If you’ve ever been to an archaeological museum with a collection of Greek pottery, you’re no doubt familiar with rows of black- and orange-coloured vases neatly arranged in display cases. Vast amounts of these pots, both entire vessels as well as countless fragments, have been retrieved from excavations, in addition to specimens obtained from (potentially illegal) auctions and antiques markets.
Especially ubiquitous are red- and black-figure vases. These were intended, like all finely decorated pottery, as quality tableware. Extremely wealthy ancient Greeks and Romans also used silver tableware, of which almost nothing survives. For cooking and other purposes, simpler and cruder vessels were used that were generally not decorated in any fashion. These kitchen vessels were usually fired at much lower temperature and made from coarser clay. Fine pottery was usually shaped using a potter’s wheel, coarser vessels were often just shaped by hand.
You can actually hear the difference between fine tableware, fired at higher temperatures and made from fine clay, if you drop a sherd on a hard surface: a fragment of the more expensive type of pot will ring out, whereas a fragment of a vessel used for cooking or storage and made from coarser clay will sound dull in comparison. (Note: don’t start throwing pottery around without express permission!)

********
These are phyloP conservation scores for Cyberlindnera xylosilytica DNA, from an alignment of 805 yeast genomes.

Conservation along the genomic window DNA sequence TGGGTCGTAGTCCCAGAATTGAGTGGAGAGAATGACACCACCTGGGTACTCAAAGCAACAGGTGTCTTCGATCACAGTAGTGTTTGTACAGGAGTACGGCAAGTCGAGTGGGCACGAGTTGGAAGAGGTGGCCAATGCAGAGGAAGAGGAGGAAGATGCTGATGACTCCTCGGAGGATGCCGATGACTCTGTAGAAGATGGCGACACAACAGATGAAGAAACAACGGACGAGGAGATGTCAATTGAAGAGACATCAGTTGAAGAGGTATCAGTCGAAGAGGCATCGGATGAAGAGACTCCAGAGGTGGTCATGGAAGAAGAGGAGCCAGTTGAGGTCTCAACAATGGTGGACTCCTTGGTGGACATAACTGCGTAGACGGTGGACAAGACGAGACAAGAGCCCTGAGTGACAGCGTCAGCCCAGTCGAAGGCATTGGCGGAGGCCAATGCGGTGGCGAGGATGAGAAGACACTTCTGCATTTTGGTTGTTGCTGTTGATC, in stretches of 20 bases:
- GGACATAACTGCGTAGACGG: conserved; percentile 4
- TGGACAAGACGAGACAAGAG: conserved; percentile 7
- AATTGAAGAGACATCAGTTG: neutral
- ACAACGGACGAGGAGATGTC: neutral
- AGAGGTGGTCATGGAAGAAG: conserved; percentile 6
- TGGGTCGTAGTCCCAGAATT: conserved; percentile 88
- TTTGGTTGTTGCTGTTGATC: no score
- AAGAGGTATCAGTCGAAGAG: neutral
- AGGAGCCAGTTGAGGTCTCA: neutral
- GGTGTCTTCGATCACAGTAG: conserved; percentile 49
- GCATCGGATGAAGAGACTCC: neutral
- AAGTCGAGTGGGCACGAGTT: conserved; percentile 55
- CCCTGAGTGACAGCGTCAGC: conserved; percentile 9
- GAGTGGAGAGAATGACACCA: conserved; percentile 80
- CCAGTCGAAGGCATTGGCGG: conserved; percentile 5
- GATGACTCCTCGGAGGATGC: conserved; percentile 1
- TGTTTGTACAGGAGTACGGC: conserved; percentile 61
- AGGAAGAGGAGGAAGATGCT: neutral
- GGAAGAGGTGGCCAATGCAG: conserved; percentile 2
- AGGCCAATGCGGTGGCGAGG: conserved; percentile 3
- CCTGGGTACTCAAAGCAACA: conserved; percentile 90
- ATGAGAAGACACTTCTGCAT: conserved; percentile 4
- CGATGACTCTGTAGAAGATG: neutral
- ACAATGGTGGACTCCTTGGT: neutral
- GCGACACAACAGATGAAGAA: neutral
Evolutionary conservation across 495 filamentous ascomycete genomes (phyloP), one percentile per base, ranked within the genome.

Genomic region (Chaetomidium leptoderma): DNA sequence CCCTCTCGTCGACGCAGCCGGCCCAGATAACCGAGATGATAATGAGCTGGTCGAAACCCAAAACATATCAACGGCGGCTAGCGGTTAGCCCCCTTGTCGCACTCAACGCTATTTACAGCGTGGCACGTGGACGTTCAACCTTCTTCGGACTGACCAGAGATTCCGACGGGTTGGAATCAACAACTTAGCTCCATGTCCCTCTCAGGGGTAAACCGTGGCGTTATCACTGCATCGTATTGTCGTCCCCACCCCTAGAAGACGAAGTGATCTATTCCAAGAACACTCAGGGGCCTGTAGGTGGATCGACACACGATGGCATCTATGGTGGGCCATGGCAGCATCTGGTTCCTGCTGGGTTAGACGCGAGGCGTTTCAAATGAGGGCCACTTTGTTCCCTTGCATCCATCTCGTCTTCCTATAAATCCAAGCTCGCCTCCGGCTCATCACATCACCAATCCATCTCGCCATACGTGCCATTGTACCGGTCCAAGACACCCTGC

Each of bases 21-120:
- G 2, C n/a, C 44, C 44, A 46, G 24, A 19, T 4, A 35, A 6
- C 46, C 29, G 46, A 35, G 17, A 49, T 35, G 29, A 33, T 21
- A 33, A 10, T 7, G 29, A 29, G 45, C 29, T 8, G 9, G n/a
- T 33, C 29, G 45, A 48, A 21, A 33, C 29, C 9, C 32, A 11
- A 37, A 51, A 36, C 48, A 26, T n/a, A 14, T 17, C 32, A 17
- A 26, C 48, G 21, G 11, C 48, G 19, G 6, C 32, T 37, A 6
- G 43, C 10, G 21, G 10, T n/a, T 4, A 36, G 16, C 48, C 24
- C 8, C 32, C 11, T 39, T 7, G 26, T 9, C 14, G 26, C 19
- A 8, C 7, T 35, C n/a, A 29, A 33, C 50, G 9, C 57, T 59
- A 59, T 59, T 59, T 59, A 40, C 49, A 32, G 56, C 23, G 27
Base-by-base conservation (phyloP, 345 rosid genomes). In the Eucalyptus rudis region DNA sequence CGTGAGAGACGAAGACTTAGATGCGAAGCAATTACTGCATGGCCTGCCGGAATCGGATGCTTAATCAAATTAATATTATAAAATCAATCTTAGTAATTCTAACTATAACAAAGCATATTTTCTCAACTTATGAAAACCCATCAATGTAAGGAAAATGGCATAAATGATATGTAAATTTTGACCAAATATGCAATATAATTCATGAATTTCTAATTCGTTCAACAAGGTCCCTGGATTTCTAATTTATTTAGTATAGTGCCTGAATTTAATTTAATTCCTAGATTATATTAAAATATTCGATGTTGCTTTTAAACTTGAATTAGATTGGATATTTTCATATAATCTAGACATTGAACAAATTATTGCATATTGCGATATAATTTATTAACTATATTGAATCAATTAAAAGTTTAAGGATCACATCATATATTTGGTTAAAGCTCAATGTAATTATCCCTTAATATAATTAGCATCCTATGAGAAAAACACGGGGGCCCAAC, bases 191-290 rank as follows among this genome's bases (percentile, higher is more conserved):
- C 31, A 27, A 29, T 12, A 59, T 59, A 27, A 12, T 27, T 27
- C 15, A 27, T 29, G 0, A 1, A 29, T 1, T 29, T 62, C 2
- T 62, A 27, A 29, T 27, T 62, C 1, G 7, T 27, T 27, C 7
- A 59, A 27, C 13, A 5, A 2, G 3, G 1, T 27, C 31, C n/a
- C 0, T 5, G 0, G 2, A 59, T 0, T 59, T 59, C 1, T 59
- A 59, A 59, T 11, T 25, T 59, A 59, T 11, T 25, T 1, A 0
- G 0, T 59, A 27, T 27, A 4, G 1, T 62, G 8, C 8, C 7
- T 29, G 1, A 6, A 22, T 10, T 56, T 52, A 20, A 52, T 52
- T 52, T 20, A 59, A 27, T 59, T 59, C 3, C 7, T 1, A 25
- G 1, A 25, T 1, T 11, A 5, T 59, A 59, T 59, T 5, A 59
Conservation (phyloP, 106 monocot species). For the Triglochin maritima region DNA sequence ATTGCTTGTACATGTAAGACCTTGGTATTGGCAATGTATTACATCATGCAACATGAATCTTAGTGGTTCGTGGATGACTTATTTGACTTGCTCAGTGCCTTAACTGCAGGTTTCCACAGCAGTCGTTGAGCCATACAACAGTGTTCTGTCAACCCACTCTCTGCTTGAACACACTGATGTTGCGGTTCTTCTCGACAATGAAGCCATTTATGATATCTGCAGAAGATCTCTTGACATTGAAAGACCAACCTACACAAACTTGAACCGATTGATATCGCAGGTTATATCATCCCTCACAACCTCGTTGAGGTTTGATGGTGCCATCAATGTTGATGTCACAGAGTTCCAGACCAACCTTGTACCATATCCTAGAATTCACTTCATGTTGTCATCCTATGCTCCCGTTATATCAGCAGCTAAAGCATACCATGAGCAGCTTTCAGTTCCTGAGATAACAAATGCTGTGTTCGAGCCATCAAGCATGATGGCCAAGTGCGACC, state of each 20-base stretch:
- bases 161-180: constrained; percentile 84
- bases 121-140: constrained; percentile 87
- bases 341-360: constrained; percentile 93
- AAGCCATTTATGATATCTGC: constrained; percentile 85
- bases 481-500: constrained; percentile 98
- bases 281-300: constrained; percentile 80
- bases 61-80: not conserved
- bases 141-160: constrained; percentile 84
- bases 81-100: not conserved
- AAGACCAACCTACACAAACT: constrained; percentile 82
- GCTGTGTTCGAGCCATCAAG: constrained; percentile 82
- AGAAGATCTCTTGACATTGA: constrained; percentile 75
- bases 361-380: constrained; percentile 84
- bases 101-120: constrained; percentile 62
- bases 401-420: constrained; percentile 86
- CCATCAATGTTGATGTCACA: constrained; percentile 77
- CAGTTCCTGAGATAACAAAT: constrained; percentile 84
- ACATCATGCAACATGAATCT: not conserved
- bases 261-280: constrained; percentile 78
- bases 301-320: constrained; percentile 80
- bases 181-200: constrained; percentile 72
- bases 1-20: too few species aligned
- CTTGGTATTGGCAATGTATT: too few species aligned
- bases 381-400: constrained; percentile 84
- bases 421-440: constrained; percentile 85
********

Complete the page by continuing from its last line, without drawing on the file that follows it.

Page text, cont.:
Red- and black-figure pottery
Black-figure technique is the oldest of the two styles of painting. It was invented in Corinth around 700 BC, though Corinthian vase-painting of this early period is usually not referred to as “black figure”. By the later seventh century BC, Athenian vase-painters adopted the technique, applying it to larger types of vessels that were soon to become more popular than the generally smaller Corinthian pots. Athenian black-figure eventually became dominant, displacing Corinthian pottery by the early sixth century BC.
Before painting, the surface of the pot was burnished and polished before it completely hardened out. The painter sketched the outlines of the scenes he (or, indeed, she) wanted to paint. These were then coloured in using a fine clay slip with a different consistency and makeup from the clay used for the pot itself. The painted slip was then allowed to dry.
After the slip had dried, the artist added details, such as folds in clothing and eyes, through incision using a tool with a sharp point, which revealed the colour of the pot underneath. Other colours could then be painted over the darker slip, such as red, yellow, or white. White was made from fine white clay. The white clay could be mised with yellow ochre to create a yellow colour. Red was made of red iron oxide.
The red-figure vase-painting technique was first developed in Athens (or somewhere in the region controlled by Athens, i.e. Attica) in ca. 530 BC. Red-figure is essentially the reverse of black figure: the background is filled in with a fine slip and has a black colour after firing, while the figures are reserved. Details are added using fine brushes instead of through incision, allowing the artists to add a greater level of detail to their art.